It was all "a bit of a lark" to start with. Melbourne Creative Director Philip Boon cobbled a new outfit out of his wardrobe every day during the 2020-2021 lockdowns, shot a short, goofy selfie video precisely as the best natural light flooded into his tiny Windsor apartment, then posted it on social media.
The Daily Boon was meant to be, "just a funny little lockdown project" he says, a gag a day in the dead-pan style of old-time comedians such as Frank Thring or Kenny Everett. An outfit a day in the style of vintage fashion aficionado Philip Boon. But, almost three years later, the series still resonates among legions of fashion lovers who took it like a happy pill every day that helped them through a low point.
"People still come up to me and say beautiful things," Philip says. "Like; 'Thanks, I needed that, it made me smile when I was really down'. And I know that sounds very dramatic but that's the way it was; a nice thing that came out of terrible times."
A nice, fashion-affiliated thing in fact, that also fit like jigsaw into the 2023 PayPal Melbourne Fashion Festival's Fashion Culture program, a program stream curated to explore connections between clothes, art and other creative disciplines and ideas.
Philip was persuaded to revive The Daily Boon for an exhibition at LCI in Collingwood and after cherry-picking 60-odd images to show, found his "bit of a lark" is actually loaded with lessons and meanings far more complicated than its initial modus operandi to cheer us all up.
"Like, it's amazing what you can create from very limited resources," he says, "The imagery, that little bit of dreaming, something that touches people."
He's included a floor plan of his small apartment to prove just how limited those resources were. "I didn't even have lights, actually had to wait for the light to hit the building across from my place and bounce back into my flat at a certain time of day...I remember being so excited to be able to go to Kmart at one stage to buy just a tripod."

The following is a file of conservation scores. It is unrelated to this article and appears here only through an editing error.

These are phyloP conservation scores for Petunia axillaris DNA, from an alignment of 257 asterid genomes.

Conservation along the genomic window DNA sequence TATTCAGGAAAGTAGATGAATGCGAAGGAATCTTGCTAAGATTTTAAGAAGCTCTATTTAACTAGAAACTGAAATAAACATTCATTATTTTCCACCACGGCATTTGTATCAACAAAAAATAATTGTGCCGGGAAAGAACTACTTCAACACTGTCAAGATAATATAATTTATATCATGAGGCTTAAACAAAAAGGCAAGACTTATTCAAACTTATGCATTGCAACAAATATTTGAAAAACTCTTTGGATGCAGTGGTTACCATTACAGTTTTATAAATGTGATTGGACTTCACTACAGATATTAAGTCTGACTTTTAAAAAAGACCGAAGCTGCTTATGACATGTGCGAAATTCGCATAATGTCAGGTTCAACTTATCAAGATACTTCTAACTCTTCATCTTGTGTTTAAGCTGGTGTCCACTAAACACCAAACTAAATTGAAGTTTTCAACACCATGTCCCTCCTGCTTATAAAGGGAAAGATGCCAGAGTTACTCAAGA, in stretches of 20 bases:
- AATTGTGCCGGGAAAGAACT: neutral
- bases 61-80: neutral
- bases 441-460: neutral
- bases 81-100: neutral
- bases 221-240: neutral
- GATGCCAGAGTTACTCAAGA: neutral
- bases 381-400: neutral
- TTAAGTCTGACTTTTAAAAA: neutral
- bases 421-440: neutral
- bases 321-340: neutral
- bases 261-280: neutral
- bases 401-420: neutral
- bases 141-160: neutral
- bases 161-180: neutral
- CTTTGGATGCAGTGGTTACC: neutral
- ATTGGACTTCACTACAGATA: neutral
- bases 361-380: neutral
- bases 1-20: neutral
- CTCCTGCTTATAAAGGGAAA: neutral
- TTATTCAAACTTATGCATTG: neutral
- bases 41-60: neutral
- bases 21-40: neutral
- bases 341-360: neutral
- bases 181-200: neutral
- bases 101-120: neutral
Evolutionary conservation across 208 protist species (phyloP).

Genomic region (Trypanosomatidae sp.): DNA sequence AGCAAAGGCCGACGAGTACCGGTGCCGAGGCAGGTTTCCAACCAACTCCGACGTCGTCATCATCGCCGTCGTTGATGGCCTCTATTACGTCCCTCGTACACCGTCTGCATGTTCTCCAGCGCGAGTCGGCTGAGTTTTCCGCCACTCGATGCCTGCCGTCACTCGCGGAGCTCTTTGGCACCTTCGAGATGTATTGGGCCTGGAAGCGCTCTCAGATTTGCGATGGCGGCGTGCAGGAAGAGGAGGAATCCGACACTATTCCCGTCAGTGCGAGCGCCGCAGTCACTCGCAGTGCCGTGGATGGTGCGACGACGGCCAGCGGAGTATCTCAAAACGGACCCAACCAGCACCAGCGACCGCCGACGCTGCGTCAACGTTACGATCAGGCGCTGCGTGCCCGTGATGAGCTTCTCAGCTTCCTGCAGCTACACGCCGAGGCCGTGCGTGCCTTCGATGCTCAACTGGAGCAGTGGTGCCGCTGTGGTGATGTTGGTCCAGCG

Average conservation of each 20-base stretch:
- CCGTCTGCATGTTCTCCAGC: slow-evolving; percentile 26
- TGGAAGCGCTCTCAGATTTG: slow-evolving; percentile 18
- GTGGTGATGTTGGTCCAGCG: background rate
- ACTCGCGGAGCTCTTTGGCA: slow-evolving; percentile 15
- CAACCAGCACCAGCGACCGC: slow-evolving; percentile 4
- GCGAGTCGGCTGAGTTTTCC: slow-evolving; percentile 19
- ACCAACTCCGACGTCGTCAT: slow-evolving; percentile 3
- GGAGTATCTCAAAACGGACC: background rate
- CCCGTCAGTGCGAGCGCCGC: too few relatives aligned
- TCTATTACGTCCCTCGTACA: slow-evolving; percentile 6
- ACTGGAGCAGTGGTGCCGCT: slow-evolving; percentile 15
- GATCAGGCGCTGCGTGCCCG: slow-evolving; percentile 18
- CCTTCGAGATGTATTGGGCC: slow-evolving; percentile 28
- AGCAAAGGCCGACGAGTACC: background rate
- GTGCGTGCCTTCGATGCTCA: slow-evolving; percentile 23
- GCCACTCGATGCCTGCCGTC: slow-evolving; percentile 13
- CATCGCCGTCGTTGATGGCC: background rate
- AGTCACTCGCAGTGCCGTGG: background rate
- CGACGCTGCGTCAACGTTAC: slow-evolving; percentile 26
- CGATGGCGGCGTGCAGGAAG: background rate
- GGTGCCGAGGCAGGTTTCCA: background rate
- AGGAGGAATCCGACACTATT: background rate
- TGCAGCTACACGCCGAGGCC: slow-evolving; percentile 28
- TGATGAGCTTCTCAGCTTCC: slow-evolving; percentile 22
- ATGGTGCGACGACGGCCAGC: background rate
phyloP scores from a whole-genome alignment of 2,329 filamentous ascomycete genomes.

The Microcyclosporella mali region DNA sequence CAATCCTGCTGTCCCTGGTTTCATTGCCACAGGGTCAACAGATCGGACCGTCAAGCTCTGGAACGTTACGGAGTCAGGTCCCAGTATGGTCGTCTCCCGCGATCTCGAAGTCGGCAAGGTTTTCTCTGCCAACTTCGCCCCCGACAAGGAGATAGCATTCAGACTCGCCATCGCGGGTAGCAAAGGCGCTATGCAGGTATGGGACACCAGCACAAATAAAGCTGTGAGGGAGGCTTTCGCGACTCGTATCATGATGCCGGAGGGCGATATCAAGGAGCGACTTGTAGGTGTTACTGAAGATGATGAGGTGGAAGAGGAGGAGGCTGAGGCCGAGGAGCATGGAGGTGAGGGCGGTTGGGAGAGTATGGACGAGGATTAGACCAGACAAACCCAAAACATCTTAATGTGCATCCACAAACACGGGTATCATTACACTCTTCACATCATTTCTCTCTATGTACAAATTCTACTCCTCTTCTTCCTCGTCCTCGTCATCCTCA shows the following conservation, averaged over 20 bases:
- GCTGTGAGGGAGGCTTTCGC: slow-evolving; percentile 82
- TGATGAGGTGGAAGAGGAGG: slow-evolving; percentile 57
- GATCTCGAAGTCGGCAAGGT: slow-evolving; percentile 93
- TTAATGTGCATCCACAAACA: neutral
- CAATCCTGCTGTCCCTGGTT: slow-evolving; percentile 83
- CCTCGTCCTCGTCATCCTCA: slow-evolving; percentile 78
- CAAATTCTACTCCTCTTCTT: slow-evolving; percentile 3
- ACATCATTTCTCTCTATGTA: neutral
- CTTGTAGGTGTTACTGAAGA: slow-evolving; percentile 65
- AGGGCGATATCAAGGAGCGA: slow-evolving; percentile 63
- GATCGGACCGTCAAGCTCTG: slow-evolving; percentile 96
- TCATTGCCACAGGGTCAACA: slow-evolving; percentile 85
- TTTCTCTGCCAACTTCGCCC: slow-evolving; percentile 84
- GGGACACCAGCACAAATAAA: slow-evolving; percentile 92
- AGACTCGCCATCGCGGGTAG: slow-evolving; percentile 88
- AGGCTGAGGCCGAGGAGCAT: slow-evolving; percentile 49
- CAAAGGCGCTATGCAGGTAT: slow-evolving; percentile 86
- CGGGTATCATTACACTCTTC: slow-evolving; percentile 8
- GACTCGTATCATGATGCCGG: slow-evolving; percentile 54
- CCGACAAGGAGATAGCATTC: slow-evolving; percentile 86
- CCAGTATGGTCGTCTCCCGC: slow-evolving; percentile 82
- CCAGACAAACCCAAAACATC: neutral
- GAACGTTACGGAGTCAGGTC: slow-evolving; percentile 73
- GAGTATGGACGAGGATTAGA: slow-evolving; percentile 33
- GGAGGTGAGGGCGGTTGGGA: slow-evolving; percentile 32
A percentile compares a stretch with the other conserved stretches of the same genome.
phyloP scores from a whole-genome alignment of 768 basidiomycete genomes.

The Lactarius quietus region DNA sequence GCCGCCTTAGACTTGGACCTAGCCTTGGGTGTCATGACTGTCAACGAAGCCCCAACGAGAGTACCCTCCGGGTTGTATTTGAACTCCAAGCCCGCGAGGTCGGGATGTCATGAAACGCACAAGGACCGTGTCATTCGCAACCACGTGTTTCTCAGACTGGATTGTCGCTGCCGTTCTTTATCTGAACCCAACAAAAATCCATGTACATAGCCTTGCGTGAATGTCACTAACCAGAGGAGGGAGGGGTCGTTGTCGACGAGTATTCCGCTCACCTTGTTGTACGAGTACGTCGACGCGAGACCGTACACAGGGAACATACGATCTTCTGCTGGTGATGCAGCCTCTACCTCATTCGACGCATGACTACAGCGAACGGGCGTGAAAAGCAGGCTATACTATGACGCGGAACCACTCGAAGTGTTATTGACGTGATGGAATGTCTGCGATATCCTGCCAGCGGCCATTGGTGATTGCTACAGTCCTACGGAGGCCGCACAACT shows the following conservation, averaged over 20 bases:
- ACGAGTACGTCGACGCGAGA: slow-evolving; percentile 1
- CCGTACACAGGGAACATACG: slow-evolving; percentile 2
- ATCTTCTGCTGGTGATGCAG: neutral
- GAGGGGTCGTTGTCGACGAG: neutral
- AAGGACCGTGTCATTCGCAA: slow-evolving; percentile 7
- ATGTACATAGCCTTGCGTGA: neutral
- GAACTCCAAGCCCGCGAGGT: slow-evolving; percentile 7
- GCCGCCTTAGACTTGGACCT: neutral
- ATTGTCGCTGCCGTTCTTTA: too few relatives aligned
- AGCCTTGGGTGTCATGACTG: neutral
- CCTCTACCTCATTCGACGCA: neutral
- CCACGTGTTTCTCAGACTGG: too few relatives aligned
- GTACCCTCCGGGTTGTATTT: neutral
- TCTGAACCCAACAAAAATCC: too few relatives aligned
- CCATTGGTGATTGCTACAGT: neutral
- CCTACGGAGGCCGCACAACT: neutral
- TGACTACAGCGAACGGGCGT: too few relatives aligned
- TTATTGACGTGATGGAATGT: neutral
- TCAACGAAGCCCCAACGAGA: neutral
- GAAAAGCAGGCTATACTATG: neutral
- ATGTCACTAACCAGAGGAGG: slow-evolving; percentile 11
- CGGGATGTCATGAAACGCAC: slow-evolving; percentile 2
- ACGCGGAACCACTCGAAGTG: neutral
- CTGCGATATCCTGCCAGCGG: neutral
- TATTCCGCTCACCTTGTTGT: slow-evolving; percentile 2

Every day he styled a strikingly different outfit, embellished every shot and take with props to hand: curtains, furniture, a shop mannequin from his vintage sales business, sheets, towels, whatever.
"I've included a section ‘behind the scenes’ in the exhibition where you can see how it all happened," Philip says. "My ironing board with the BluTak stuck on it, me on my knees... it's all terribly glamorous - not."
Expedience and creativity, he discovered as lockdown went on, blossomed equally in adversity. "At the time it was like, we're all going to hell but; 'now I have to be creative - what do I do?' It's like that thing (designer) Jenny Bannister always says: "shop your own wardrobe" when you need something new. So that's it; I have to create something new from what I already have."
There are also lessons in The Daily Boon exhibition around the subtle ways we construct our identity with fashion every day and how fashion, lightly expressed, can connect people in its sharing, even build something of a community.
"You really notice aspects of your individuality plus the pure vanity and ego as you're creating," says Philip of his creative process. "It was me being silly, in very brightly coloured clothes, but I think when you make yourself the butt of the joke, it also tends to be endearing and people respond to that...it brings people together in a way."
Philip edited the hundreds of messages of appreciation and support he received during The Daily Boon into a few he'll share at the exhibition to prove this galvanising truth about fashion.
He also hopes, he says, it will trigger a few new laughs. "That's my hook, because fashion is taken so seriously...I wanted to make a little fun of that, and of myself."
The Daily Boon is a free exhibition including 60 images and a video installation at LCI, 150 Oxford Street Collingwood from March 1 to 5, 9 am to 5 pm daily as part of the 2023 Paypal Melbourne Fashion Festival.